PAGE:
Echo - windows legacy arch definitely a big problem here
I'd go along with posts pointing out the structural flaws in the way windows is constructed -
1. It's built to support a huge range of hardware: therefore the driver model is too open (and when MS attempts to close the model a bit, everybody moans about it and it slows machines to a crawl)
2. As admitted by MS themselves, they never though windows would ever be connected to a world wide network of PCs - it simply wasn't secure from the ground up
3. As mentioned above, the original single-user mode operation is still hamstringing attempts to squish security into the platform
But in addition - and probably more importantly - the very fact that windows is /on/ 95% of the world's computers should be the very reason why those with a little knowledge shouldn't use windows for online banking. Those statistical reasons for making all the malware for windows (as well as the structural ones) mean we should keep schtum and do financially sensitive work in Linux, or OSX, or whatever - just not windows.
So I think the thrust of the article is in fact totally correct, not "defeatist" or "negative". You can't argue with the plain truth that Windows has hundreds of thousands of pieces of malware trying to get in, and you need to be savvy enough to keep it clean (touch wood, I've never had any money stolen this way and I work on windows all the time).
People aren't ever going to learn this habit (hell, most of them don't secure their wireless access points unless it's shipped to them that way), so the windows machine base will always be swarming with infection.
Run away from the herd!
Apart from anything, even when you DO know how fragile Windows is, who wants to spend all that damn TIME cleaning, disinfecting, updating, doing dull maintenance work when the PC is so bloody powerful it could do it all for you, and be more secure from the outset anyway?
I've had enough of complex operating systems which are dragging around legacy issues - just got rid of my last symbian handset, and - you guessed it - got an iPhone. Locked down, yes. Some things dumbed down to hell in comparison - yes. But solid, safe (so far) and I have some confidence in its' long-term future.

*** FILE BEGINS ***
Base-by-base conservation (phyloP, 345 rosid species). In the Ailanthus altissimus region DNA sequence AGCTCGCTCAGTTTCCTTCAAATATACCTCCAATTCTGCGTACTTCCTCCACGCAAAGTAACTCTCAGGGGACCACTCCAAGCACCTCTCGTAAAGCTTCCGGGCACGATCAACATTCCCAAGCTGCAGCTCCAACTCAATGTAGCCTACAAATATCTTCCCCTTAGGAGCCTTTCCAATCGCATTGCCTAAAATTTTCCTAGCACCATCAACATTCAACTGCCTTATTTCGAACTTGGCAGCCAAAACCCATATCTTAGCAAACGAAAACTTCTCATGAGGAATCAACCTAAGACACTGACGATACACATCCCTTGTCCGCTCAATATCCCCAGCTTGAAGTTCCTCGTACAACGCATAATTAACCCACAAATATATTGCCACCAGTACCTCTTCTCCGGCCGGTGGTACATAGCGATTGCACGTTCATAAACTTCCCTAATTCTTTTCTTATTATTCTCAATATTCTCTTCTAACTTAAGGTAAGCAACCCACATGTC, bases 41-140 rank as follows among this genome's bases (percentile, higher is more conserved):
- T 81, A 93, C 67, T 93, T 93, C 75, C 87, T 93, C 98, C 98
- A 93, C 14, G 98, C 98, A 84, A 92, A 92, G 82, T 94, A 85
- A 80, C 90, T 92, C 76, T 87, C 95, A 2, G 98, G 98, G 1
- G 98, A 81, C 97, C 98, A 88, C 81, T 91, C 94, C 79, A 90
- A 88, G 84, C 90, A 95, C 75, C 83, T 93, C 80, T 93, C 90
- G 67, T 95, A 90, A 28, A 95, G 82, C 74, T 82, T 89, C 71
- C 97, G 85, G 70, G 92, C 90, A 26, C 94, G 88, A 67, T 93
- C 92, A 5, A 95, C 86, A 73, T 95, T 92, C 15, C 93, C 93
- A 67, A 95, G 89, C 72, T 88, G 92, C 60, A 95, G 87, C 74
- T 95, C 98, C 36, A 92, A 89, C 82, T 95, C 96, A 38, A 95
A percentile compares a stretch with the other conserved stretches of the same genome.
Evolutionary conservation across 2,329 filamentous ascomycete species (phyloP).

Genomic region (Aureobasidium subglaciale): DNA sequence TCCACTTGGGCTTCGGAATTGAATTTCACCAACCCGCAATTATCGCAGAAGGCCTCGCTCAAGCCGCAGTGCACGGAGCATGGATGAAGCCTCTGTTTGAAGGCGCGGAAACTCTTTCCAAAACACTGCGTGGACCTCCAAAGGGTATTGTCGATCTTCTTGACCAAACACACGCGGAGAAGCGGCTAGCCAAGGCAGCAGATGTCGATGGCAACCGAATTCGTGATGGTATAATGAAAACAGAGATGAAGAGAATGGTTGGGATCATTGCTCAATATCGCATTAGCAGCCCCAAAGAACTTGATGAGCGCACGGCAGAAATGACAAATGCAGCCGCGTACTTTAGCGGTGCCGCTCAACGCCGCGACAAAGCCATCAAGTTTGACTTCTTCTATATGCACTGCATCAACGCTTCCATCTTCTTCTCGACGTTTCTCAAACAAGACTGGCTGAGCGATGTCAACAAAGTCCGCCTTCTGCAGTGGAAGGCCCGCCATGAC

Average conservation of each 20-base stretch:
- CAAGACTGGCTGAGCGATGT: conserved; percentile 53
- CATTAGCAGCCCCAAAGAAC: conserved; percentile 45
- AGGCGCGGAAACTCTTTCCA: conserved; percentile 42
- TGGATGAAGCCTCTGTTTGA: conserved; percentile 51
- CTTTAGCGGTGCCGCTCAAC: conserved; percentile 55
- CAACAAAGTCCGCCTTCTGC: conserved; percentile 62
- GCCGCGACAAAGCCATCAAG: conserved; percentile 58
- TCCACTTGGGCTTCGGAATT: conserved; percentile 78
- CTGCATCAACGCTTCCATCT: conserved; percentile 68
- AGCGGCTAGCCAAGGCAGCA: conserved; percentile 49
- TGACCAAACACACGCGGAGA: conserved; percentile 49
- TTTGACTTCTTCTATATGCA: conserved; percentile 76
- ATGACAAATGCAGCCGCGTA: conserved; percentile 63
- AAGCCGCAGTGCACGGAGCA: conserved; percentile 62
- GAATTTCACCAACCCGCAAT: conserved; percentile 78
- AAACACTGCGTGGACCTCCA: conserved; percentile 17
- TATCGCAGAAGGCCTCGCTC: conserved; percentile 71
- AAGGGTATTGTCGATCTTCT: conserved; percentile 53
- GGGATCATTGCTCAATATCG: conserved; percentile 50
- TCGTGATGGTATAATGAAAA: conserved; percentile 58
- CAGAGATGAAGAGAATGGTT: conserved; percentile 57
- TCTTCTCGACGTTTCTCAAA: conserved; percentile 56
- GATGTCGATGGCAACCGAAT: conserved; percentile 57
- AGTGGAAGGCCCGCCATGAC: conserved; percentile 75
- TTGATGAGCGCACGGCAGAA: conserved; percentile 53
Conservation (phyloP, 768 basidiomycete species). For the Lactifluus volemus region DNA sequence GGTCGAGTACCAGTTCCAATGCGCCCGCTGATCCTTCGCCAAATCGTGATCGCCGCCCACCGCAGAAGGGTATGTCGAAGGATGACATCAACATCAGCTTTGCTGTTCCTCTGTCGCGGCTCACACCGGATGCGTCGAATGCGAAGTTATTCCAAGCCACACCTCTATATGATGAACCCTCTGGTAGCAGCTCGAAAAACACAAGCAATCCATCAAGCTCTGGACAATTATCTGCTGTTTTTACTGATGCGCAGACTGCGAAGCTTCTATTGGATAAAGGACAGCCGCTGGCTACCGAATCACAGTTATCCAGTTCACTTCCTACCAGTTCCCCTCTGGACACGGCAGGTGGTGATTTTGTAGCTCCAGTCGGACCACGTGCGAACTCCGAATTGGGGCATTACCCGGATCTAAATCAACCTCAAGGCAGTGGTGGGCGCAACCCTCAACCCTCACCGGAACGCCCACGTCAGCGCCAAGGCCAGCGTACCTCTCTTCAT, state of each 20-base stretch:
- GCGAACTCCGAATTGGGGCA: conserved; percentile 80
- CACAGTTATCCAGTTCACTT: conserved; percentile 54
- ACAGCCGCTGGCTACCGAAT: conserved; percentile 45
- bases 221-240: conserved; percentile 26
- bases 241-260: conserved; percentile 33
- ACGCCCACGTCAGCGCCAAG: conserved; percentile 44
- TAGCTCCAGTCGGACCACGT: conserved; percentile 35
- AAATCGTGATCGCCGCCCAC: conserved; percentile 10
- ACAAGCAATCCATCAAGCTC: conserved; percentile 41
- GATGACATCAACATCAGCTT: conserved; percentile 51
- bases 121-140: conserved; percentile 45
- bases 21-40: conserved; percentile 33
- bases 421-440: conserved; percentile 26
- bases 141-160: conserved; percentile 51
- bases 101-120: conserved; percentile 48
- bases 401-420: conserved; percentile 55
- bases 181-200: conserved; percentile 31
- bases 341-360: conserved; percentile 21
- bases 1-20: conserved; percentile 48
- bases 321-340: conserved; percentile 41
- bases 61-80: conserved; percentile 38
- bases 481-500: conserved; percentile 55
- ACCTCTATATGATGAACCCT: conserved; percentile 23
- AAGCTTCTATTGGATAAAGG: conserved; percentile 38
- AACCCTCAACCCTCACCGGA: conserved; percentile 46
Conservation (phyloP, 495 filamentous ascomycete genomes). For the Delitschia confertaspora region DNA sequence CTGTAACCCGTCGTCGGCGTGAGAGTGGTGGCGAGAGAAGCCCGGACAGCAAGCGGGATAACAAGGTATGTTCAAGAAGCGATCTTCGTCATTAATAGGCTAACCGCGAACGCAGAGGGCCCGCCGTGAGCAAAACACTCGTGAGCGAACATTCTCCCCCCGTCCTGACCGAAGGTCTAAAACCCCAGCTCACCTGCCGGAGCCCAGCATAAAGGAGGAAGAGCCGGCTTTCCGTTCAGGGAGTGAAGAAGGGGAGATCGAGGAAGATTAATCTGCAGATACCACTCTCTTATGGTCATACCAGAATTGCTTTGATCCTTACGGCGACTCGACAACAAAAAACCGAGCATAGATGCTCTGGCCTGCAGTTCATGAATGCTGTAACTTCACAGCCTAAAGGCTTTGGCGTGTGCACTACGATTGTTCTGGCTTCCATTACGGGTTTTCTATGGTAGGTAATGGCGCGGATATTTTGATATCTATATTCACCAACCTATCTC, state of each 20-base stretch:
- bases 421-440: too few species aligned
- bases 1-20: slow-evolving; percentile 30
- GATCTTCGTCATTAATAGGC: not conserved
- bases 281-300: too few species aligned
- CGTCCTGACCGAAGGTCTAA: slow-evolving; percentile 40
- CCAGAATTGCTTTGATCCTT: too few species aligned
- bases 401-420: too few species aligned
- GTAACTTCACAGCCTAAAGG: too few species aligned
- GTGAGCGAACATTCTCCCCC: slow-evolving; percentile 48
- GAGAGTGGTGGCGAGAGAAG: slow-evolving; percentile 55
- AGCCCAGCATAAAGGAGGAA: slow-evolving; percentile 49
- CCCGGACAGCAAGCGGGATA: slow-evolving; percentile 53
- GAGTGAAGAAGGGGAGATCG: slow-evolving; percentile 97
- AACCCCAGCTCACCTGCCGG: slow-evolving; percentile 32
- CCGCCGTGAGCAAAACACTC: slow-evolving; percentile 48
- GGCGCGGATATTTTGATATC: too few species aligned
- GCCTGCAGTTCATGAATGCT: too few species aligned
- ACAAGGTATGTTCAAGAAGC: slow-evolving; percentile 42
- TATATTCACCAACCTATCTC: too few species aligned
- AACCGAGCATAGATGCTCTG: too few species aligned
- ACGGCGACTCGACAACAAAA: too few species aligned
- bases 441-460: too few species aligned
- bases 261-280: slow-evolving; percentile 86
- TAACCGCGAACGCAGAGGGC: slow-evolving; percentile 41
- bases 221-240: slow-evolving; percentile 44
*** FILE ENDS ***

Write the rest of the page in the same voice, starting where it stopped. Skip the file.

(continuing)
Good article, says I.
Congratulations - the first truly sensible post on this topic.
It is of little value to castigate the end users, consider them 'unfit to use a PC', describe them as 'bozos' or whatever. The fact of the matter is that the internet in its current form only exists (and a large number of techies have jobs, including security pros like me) because the use of a PC to conduct business and pleasure is now a mass-market occupation and the mass users have the perfectly legitimate expectation of switching on their machines in the morning and just using them.
Blaming 'the user' is futile and achieves nothing.
So - is blaming the platform of any more value? I'm not a huge fan of Microsoft but after many years of indifference they appear to have finally started to get their act together and its self evident to me that just as Sun Solaris boxes sitting on corporate networks were the prime target in the late '90s, Windows is the prime target now and for the same reason - its the most widely used O/S and the focus of the bad guys' knowledge base.
I think we need to come up with a new paradigm for end-user computing where the user doesnt buy a PC and a basic O/S complete with Admin access, but a pre-configured unit with everything locked down in advance. Back that up with recent proposals that ISPs take steps to isolate machines infected with botnet malware and we might start to get somewhere.